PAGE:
In England alone, the commercial and industrial sectors generated a staggering 33.8 million tonnes of waste in 2020. Just over 50% of all the waste produced is recycled or recovered in some way – but this still represents an enormous use of resources. With awareness of the need to reduce how much we use and waste increasing, we share some tips for businesses that want to take action.
What are the benefits of reducing waste?
From a local café that can turn spare ingredients into new products to sell, to large office buildings that can cut their energy bill, businesses of every size can benefit from reducing waste.
As well as cutting costs both from buying unnecessary materials and paying to have rubbish and recycling collected, reducing waste shows you’re committed to positive environmental action. This could increase your appeal with consumers, employees and other businesses that care about sustainability.
What counts as waste?
The Carbon Trust’s information about their Zero Waste to Landfill Certification explains that in practice, waste refers to “anything that is thrown away or sent for recovery or recycling”. However, this definition can be made more complex by the fact that some businesses will choose to include by-products of their main activities in their waste processes, and others won’t.
For the purposes of this article, we will share tips about reducing waste that your business may have immediate control over. For example, energy, food and materials used or produced on your premises, or as part of your direct business operations. We will also point you towards case studies about businesses and social enterprises that are taking more radical action to shift from a linear process of extracting, using and discarding resources to a circular, more sustainable one.
How to save energy and carbon emissions
To reduce running costs and your carbon footprint, make sure that you’re not using energy unnecessarily. Ways to reduce consumption include:
- Installing energy efficient LED lighting on sensors, so they automatically switch off when not needed
- Rely on natural heating and cooling as far as possible, for example with reactive windows that open and close automatically to keep the building at a set temperature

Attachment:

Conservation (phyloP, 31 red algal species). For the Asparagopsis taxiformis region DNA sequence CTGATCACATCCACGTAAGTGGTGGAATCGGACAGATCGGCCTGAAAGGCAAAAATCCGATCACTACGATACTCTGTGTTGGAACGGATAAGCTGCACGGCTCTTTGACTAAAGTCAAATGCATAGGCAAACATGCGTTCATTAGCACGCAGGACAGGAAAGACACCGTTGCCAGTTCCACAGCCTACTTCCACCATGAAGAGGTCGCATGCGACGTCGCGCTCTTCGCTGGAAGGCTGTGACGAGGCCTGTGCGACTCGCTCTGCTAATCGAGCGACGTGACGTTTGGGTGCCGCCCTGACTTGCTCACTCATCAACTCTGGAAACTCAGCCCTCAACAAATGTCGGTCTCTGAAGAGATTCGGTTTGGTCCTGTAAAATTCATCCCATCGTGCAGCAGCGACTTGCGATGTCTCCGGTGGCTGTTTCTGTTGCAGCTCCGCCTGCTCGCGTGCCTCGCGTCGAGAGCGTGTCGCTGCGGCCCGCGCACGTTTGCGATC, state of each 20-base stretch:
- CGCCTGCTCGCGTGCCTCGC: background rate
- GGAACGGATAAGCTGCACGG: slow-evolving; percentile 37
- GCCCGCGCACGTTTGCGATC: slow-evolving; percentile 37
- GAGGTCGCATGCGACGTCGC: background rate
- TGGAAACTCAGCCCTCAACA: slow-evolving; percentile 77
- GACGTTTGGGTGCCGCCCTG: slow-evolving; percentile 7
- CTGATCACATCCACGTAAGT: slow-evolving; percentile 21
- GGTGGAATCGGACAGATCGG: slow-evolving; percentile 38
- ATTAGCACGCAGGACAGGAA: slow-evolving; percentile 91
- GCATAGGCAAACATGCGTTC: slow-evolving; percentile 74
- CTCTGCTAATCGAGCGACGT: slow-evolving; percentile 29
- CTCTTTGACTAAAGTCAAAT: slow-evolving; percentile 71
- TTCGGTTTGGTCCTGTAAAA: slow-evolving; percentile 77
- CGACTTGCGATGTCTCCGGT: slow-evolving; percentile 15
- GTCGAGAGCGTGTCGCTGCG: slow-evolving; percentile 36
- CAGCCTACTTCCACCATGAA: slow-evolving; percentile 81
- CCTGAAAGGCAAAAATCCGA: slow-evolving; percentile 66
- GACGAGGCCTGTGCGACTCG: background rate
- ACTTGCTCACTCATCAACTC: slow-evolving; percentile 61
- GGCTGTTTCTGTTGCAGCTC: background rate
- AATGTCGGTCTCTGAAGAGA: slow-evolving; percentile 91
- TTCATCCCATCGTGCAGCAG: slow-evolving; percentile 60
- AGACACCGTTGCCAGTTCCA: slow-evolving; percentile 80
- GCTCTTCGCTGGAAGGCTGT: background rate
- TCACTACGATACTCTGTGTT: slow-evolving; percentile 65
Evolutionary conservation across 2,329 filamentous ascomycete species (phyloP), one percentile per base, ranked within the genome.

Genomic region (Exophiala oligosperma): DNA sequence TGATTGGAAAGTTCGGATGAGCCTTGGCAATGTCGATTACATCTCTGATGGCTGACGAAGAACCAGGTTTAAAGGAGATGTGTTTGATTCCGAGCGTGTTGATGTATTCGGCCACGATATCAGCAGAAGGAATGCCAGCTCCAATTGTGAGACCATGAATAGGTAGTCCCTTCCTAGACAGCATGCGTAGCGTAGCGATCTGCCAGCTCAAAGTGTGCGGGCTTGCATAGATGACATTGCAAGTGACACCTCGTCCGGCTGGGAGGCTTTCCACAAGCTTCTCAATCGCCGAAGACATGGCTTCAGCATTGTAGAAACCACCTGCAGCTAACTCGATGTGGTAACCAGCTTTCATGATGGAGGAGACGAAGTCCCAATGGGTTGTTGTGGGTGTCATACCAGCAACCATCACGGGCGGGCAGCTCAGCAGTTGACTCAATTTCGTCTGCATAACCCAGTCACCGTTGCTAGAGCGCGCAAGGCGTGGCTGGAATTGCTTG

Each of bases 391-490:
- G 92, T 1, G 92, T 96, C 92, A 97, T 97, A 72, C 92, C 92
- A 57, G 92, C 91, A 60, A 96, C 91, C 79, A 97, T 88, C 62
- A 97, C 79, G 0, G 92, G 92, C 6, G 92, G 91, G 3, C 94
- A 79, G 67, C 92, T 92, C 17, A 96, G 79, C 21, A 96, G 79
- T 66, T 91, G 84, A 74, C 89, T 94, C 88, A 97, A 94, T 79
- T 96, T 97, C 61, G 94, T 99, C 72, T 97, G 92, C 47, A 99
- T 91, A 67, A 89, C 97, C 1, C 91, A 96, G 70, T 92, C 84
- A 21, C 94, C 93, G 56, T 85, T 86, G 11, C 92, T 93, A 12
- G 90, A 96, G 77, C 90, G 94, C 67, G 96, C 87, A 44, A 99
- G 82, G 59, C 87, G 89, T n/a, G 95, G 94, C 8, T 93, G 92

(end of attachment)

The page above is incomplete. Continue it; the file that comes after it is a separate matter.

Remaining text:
- Having an efficient water boiler for hot drinks, if you have a larger team. For example, an instant hot water tap or urn.
- Explore on-site energy generation, such as installing solar panels and battery storage.
Depending on how extensive your carbon tracking is, you could also include employee commuting in your waste reduction actions. For example, hybrid working in which employees can work at home at least part of the time means less energy used commuting. Or, you could support employees to commute in sustainable ways such as by public transport, by bike, or by providing EV charge points.
How to reduce material waste
This category could include things like plastic, paper, packaging, furniture, IT equipment and more.
- Plastic: read our article all about reducing, reusing and recycling plastic
- Packaging: choose packaging made out of easily recyclable materials
- Furniture: try to choose long lasting goods made out of sustainable materials. If you’re revamping the office, find older furniture a new home by either giving or selling to employees, or donating to charity.
- IT equipment: as above, can older equipment such as laptops or monitors be sold or donated if it’s no longer needed? Or, can you use a specialist electronics recycling service to make sure it doesn’t end up in landfill?
How to reduce food waste
- If food waste is collected by your local authority, install compost bins in the office for staff to use
- Clearly mark different types of waste bins so staff can recycle more easily. Marking general waste as ‘to landfill’ can help people realise that all waste will end up somewhere and may influence changes in behaviour.
How to see waste differently
“One man’s trash is another man’s treasure”, as they say. Many UK businesses have found innovative ways to turn by-products and waste into new revenue streams. For example, generators like Fre-energy use waste from their farm to generate renewable biogas using anaerobic digesters, which they then sell to Good Energy. The process also creates a nutrient rich ‘digestate’ that can be put back on the fields as fertiliser.
“It’s an absolutely superb closed-loop system”
- Denise, Fre-energy
Anaerobic digestion is also being used by some businesses to turn food waste collected by local authorities into renewable energy.
Some businesses go beyond reducing waste in their existing operations. Instead, they are set up with the goal to reduce, reuse and recycle resources – or tackle the problem of waste created by other businesses.
For example, Toast Ales brews beer using leftover bread and yeast from bakeries that it partners with. Rapanui makes t-shirts that are designed to be returned to them so that the cotton can be recycled into new clothing. Brands like Finisterre and Patagonia design long-lasting clothing using sustainable materials and provide services to repair them.
And in an even more innovative example, social enterprise Onion Collective are setting up a biomill – a pilot research facility in which industrial and farm waste becomes a feedstock for growing mycelium. This is a type of fungus that can be used as a biomaterial in products such as natural, highly efficient insulation panels.
More information about how to reduce waste in your business
Go to the Carbon Trust and explore their Zero Waste to Landfill certification for more resources. You could also explore training provided by WRAP, a charity which supports businesses to use resources more sustainably.